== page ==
#### Matias Heikkilä (Apr 12 2022 at 07:00):

thanks for the tip! would you say thatdsimp is often useful with set builder notation?

#### Yaël Dillies (Apr 12 2022 at 07:02):

At the level of things you are doing now, dsimp only does cosmetic changes. You can delete them from your proof, and most likely everything will still work fine (except maybe rw because it works up to syntactical equality).

#### Eric Wieser (Apr 12 2022 at 08:18):

Note that "set builder notation" is just the function docs#set_of

#### Eleanor McMurtry (Apr 13 2022 at 09:08):

so I'm working through this proof:

def conjugate (H : mysubgroup G) (g : G) : mysubgroup G :=
{ carrier := { a : G | ∃ h ∈ H, a = g * h * g⁻¹ },
one_mem' := ⟨1, by simp [H.one_mem]⟩,
mul_mem' := begin
dsimp,
rintros x y ⟨a, ha, rfl⟩ ⟨b, hb, rfl⟩,
exact ⟨a * b, H.mul_mem ha hb, by group⟩,
end,
inv_mem' := begin
rintros x ⟨a, ha, rfl⟩,
exact ⟨a⁻¹, H.inv_mem ha, by group⟩
end,
}


and I am a bit confused with how exactly rfl works in the rintros matching. my understanding is that ⟨a, ha⟩ binds to ∃ (h : G) (H : H ∈ H), and then I'm left with x = g * h * g⁻¹. what does putting rfl in for the last bit do exactly? does it just declare that x = g * h * g⁻¹ is defined to be reflexively true or something?

#### Eleanor McMurtry (Apr 13 2022 at 09:08):

like I get that rfl : ∀ a. a = a but I'm not sure what it does in this context

#### Yaël Dillies (Apr 13 2022 at 09:10):

This is not the same rfl as in rfl : ∀ a, a = a. This is part of the rintro syntax which automatically substitutes the LHS or RHS of an equality you introduce everywhere in the context, provided it is a single variable (so that substitution can work). So in that case it replaces x with g * h * g⁻¹.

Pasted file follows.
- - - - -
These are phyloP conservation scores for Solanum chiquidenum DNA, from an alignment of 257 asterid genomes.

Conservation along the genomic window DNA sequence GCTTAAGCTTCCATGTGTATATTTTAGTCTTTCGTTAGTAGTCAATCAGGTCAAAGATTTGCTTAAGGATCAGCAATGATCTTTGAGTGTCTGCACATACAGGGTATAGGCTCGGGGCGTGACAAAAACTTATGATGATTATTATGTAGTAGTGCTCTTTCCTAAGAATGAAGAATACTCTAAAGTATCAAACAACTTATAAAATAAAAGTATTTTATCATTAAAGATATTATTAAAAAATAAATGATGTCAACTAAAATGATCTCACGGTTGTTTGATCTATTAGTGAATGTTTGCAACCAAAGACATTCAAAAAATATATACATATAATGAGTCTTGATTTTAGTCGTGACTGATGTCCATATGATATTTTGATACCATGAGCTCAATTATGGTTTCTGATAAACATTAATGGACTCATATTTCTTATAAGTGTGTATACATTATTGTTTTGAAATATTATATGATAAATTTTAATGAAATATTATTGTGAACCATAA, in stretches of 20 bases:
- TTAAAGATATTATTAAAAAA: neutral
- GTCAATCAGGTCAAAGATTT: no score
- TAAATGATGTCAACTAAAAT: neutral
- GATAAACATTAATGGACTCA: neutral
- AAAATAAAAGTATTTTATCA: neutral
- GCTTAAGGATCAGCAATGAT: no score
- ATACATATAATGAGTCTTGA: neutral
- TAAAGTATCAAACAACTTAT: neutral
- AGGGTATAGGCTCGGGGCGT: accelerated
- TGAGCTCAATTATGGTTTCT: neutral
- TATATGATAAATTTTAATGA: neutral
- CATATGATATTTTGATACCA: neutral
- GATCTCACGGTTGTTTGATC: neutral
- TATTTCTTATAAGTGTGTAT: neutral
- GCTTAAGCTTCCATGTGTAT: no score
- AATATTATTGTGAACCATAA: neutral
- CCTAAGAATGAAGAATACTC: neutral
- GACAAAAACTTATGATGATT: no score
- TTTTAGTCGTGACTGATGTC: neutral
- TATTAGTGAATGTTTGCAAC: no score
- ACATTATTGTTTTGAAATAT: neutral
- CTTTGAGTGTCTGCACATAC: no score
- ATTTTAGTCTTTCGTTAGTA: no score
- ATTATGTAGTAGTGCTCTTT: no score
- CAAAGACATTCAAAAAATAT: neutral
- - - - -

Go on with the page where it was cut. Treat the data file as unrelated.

#### Ruben Van de Velde (Apr 13 2022 at 09:10):

It is equivalent to

rintros x y ⟨a, ha, ha'⟩ ⟨b, hb, hb'⟩,
subst ha' hb',


#### Eleanor McMurtry (Apr 13 2022 at 09:12):

aha so rfl is just special syntax that is a shortcut for this?

#### Eleanor McMurtry (Apr 13 2022 at 09:13):

wait that doesn't work Ruben

#### Eleanor McMurtry (Apr 13 2022 at 09:14):

ah, subst ha', subst hb', does though

#### Eleanor McMurtry (Apr 13 2022 at 09:14):

very good thanks!

#### Mauricio Collares (Apr 13 2022 at 09:20):

Yaël Dillies said:

This is not the same rfl as in rfl : ∀ a, a = a. This is part of the rintro syntax which automatically substitutes the LHS or RHS of an equality you introduce everywhere in the context, provided it is a single variable (so that substitution can work). So in that case it replaces x with g * h * g⁻¹.

It is the same rfl, I think (at least modulo internal rintro implementation details)! rintro allows you to pattern match on stuff, and using rfl as a pattern "forces" unification.

#### Eleanor McMurtry (Apr 13 2022 at 09:26):

oh! that makes more sense, and is pretty wild

#### Yaël Dillies (Apr 13 2022 at 09:27):

I believe not, because the following fails:

example {α : Type*} {a b : α} : a = b → b = a :=
begin
rintro rfl, -- does what's expected
end

example {α : Type*} {a b : α} : a = b → b = a :=
begin
rintro (eq.refl _), -- intro tactic failed, Pi/let expression expected